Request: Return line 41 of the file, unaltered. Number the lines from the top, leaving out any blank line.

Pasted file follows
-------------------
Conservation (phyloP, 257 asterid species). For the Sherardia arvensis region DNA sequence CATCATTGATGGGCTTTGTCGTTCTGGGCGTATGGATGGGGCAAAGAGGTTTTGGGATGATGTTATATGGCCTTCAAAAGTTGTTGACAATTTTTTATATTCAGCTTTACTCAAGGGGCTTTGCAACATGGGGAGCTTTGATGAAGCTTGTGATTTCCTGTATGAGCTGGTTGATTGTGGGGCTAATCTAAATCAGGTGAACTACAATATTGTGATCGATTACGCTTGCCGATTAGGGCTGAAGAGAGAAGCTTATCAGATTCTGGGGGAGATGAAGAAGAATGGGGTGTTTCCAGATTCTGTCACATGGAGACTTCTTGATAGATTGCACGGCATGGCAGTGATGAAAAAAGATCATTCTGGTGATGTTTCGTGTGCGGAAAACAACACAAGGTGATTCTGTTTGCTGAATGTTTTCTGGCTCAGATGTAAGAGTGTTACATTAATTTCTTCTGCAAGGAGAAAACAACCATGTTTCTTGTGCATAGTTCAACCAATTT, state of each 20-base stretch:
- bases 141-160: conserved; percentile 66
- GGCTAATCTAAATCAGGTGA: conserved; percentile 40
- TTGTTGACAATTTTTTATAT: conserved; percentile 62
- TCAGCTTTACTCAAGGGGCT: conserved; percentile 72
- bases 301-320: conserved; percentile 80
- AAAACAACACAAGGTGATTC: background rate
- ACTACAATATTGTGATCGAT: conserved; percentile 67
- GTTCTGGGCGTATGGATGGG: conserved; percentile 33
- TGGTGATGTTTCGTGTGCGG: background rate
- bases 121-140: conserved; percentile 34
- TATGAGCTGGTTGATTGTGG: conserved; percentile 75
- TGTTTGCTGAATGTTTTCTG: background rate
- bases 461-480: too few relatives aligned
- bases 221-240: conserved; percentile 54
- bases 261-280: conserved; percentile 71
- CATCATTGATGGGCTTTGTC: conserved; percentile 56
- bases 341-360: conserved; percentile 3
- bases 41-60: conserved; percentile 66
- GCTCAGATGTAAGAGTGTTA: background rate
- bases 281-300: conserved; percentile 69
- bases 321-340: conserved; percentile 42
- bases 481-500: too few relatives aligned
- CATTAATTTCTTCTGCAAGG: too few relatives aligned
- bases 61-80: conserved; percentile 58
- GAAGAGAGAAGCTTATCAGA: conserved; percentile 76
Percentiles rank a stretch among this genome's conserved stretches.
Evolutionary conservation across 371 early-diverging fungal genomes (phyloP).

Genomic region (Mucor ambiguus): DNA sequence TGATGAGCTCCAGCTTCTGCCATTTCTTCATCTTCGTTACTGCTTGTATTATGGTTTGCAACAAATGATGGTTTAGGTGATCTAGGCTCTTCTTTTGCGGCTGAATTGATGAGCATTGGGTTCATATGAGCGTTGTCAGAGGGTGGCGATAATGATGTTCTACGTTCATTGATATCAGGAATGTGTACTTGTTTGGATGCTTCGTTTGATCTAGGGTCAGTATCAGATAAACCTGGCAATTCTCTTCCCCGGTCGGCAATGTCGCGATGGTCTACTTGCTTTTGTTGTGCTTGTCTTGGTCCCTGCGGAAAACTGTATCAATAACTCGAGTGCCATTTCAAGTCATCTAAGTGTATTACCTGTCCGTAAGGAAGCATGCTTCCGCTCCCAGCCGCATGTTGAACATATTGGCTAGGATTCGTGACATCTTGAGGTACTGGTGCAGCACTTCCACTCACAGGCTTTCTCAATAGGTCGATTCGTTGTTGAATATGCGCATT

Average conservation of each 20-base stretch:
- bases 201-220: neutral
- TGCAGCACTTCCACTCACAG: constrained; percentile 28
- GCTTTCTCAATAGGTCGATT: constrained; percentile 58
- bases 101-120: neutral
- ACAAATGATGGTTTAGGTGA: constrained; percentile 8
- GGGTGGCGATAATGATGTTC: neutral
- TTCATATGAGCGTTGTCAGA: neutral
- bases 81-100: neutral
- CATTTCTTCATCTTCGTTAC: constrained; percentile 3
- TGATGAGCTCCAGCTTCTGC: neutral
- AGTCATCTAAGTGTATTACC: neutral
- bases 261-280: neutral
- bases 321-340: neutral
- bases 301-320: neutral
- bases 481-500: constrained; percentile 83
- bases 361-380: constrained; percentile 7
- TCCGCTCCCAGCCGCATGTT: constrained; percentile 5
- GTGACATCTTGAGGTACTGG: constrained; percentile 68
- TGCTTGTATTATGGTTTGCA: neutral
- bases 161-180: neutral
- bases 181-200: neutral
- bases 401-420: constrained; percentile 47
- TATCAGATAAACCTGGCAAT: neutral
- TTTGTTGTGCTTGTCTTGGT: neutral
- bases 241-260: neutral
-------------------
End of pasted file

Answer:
- AGTCATCTAAGTGTATTACC: neutral